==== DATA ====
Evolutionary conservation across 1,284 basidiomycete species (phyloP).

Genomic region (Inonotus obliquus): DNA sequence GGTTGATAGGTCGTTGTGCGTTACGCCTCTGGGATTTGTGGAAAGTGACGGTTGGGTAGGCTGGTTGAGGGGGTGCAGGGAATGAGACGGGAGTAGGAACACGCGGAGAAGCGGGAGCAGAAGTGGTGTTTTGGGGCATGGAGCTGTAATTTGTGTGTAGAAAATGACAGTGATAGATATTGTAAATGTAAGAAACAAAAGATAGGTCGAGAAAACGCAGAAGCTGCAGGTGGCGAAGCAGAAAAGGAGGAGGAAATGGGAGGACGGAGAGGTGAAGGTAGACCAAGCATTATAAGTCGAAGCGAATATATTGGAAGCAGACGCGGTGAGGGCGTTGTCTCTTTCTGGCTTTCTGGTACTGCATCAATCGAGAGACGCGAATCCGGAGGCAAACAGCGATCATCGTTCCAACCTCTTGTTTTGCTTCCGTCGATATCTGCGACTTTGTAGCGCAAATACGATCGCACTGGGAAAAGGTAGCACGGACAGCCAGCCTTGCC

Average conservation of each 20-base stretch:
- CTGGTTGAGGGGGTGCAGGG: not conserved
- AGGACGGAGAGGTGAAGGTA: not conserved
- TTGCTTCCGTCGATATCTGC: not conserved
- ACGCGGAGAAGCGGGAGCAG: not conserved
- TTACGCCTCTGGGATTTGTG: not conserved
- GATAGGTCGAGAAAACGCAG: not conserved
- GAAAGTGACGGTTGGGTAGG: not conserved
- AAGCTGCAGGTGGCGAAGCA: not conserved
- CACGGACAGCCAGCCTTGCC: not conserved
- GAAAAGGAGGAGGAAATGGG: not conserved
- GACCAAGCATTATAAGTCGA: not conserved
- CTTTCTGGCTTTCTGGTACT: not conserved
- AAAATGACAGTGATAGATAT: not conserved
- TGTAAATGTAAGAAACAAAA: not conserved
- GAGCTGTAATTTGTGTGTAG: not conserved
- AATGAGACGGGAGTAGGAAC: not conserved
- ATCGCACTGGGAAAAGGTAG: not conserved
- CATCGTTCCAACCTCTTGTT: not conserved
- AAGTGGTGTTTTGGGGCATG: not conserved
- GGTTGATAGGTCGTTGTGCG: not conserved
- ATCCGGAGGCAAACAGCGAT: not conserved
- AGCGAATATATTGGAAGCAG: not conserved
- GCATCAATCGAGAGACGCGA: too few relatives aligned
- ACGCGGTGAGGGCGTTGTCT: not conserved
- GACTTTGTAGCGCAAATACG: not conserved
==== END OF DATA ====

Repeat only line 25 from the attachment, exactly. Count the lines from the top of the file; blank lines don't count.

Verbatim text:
- AGCGAATATATTGGAAGCAG: not conserved